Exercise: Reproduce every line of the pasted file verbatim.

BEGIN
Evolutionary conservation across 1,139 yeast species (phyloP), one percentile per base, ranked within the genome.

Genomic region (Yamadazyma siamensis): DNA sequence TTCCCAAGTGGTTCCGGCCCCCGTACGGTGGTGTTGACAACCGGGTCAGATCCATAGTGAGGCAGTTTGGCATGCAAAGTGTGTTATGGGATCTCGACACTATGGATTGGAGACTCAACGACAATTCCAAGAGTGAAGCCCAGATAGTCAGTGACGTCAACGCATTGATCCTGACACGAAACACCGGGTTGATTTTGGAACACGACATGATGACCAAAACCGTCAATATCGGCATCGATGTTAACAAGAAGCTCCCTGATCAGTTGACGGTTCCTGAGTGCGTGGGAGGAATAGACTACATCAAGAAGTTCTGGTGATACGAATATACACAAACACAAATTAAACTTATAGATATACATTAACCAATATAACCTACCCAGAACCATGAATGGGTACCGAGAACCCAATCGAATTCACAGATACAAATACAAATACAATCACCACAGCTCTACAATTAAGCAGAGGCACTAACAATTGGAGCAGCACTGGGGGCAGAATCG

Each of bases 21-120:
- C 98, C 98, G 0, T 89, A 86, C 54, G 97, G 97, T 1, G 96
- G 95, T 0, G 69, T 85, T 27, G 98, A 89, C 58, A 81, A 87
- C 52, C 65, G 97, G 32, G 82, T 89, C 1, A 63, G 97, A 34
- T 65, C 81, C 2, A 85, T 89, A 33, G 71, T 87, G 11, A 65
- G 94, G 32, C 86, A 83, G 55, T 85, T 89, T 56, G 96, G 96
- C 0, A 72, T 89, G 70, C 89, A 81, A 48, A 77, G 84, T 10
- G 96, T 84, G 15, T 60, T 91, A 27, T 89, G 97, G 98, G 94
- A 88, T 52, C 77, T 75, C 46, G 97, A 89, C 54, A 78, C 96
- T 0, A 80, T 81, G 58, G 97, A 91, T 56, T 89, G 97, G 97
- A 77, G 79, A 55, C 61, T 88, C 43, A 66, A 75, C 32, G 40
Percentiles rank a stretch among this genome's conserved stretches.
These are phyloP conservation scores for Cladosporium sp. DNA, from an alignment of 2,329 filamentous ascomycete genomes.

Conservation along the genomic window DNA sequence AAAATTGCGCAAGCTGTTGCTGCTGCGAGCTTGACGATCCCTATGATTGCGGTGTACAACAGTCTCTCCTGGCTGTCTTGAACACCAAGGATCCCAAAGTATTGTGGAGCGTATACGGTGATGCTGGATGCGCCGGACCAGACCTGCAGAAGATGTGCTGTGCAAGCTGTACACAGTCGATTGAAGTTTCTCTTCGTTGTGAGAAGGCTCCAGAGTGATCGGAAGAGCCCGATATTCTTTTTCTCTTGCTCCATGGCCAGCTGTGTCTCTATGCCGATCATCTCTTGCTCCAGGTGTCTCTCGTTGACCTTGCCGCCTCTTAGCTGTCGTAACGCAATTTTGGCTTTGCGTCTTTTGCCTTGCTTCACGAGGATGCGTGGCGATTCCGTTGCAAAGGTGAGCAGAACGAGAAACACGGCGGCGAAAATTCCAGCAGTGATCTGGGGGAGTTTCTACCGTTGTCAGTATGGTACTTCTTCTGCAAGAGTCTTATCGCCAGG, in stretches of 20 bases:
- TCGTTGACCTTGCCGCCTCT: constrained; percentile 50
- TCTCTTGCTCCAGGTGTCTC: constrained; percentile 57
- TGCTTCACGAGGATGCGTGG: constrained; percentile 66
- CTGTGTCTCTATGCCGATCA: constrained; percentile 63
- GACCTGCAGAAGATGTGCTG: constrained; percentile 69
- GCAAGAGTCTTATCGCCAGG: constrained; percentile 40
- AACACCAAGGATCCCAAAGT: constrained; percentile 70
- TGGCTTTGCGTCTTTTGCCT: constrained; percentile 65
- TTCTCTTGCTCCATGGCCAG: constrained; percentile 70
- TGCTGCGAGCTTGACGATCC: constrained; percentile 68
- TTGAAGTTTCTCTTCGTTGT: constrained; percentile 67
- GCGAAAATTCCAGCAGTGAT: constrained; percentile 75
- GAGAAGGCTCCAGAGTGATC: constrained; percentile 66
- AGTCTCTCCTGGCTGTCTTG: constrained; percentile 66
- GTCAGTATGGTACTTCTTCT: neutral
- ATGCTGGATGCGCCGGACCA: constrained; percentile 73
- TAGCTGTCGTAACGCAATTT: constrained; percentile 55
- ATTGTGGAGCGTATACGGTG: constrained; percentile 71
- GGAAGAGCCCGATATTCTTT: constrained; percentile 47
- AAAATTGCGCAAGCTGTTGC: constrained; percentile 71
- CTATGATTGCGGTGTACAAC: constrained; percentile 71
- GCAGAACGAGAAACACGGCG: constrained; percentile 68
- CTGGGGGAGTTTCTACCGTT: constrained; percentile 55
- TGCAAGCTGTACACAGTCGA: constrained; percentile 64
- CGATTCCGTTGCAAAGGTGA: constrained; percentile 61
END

Evolutionary conservation across 1,139 yeast species (phyloP), one percentile per base, ranked within the genome.

Genomic region (Yamadazyma siamensis): DNA sequence TTCCCAAGTGGTTCCGGCCCCCGTACGGTGGTGTTGACAACCGGGTCAGATCCATAGTGAGGCAGTTTGGCATGCAAAGTGTGTTATGGGATCTCGACACTATGGATTGGAGACTCAACGACAATTCCAAGAGTGAAGCCCAGATAGTCAGTGACGTCAACGCATTGATCCTGACACGAAACACCGGGTTGATTTTGGAACACGACATGATGACCAAAACCGTCAATATCGGCATCGATGTTAACAAGAAGCTCCCTGATCAGTTGACGGTTCCTGAGTGCGTGGGAGGAATAGACTACATCAAGAAGTTCTGGTGATACGAATATACACAAACACAAATTAAACTTATAGATATACATTAACCAATATAACCTACCCAGAACCATGAATGGGTACCGAGAACCCAATCGAATTCACAGATACAAATACAAATACAATCACCACAGCTCTACAATTAAGCAGAGGCACTAACAATTGGAGCAGCACTGGGGGCAGAATCG

Each of bases 21-120:
- C 98, C 98, G 0, T 89, A 86, C 54, G 97, G 97, T 1, G 96
- G 95, T 0, G 69, T 85, T 27, G 98, A 89, C 58, A 81, A 87
- C 52, C 65, G 97, G 32, G 82, T 89, C 1, A 63, G 97, A 34
- T 65, C 81, C 2, A 85, T 89, A 33, G 71, T 87, G 11, A 65
- G 94, G 32, C 86, A 83, G 55, T 85, T 89, T 56, G 96, G 96
- C 0, A 72, T 89, G 70, C 89, A 81, A 48, A 77, G 84, T 10
- G 96, T 84, G 15, T 60, T 91, A 27, T 89, G 97, G 98, G 94
- A 88, T 52, C 77, T 75, C 46, G 97, A 89, C 54, A 78, C 96
- T 0, A 80, T 81, G 58, G 97, A 91, T 56, T 89, G 97, G 97
- A 77, G 79, A 55, C 61, T 88, C 43, A 66, A 75, C 32, G 40
Percentiles rank a stretch among this genome's conserved stretches.
These are phyloP conservation scores for Cladosporium sp. DNA, from an alignment of 2,329 filamentous ascomycete genomes.

Conservation along the genomic window DNA sequence AAAATTGCGCAAGCTGTTGCTGCTGCGAGCTTGACGATCCCTATGATTGCGGTGTACAACAGTCTCTCCTGGCTGTCTTGAACACCAAGGATCCCAAAGTATTGTGGAGCGTATACGGTGATGCTGGATGCGCCGGACCAGACCTGCAGAAGATGTGCTGTGCAAGCTGTACACAGTCGATTGAAGTTTCTCTTCGTTGTGAGAAGGCTCCAGAGTGATCGGAAGAGCCCGATATTCTTTTTCTCTTGCTCCATGGCCAGCTGTGTCTCTATGCCGATCATCTCTTGCTCCAGGTGTCTCTCGTTGACCTTGCCGCCTCTTAGCTGTCGTAACGCAATTTTGGCTTTGCGTCTTTTGCCTTGCTTCACGAGGATGCGTGGCGATTCCGTTGCAAAGGTGAGCAGAACGAGAAACACGGCGGCGAAAATTCCAGCAGTGATCTGGGGGAGTTTCTACCGTTGTCAGTATGGTACTTCTTCTGCAAGAGTCTTATCGCCAGG, in stretches of 20 bases:
- TCGTTGACCTTGCCGCCTCT: constrained; percentile 50
- TCTCTTGCTCCAGGTGTCTC: constrained; percentile 57
- TGCTTCACGAGGATGCGTGG: constrained; percentile 66
- CTGTGTCTCTATGCCGATCA: constrained; percentile 63
- GACCTGCAGAAGATGTGCTG: constrained; percentile 69
- GCAAGAGTCTTATCGCCAGG: constrained; percentile 40
- AACACCAAGGATCCCAAAGT: constrained; percentile 70
- TGGCTTTGCGTCTTTTGCCT: constrained; percentile 65
- TTCTCTTGCTCCATGGCCAG: constrained; percentile 70
- TGCTGCGAGCTTGACGATCC: constrained; percentile 68
- TTGAAGTTTCTCTTCGTTGT: constrained; percentile 67
- GCGAAAATTCCAGCAGTGAT: constrained; percentile 75
- GAGAAGGCTCCAGAGTGATC: constrained; percentile 66
- AGTCTCTCCTGGCTGTCTTG: constrained; percentile 66
- GTCAGTATGGTACTTCTTCT: neutral
- ATGCTGGATGCGCCGGACCA: constrained; percentile 73
- TAGCTGTCGTAACGCAATTT: constrained; percentile 55
- ATTGTGGAGCGTATACGGTG: constrained; percentile 71
- GGAAGAGCCCGATATTCTTT: constrained; percentile 47
- AAAATTGCGCAAGCTGTTGC: constrained; percentile 71
- CTATGATTGCGGTGTACAAC: constrained; percentile 71
- GCAGAACGAGAAACACGGCG: constrained; percentile 68
- CTGGGGGAGTTTCTACCGTT: constrained; percentile 55
- TGCAAGCTGTACACAGTCGA: constrained; percentile 64
- CGATTCCGTTGCAAAGGTGA: constrained; percentile 61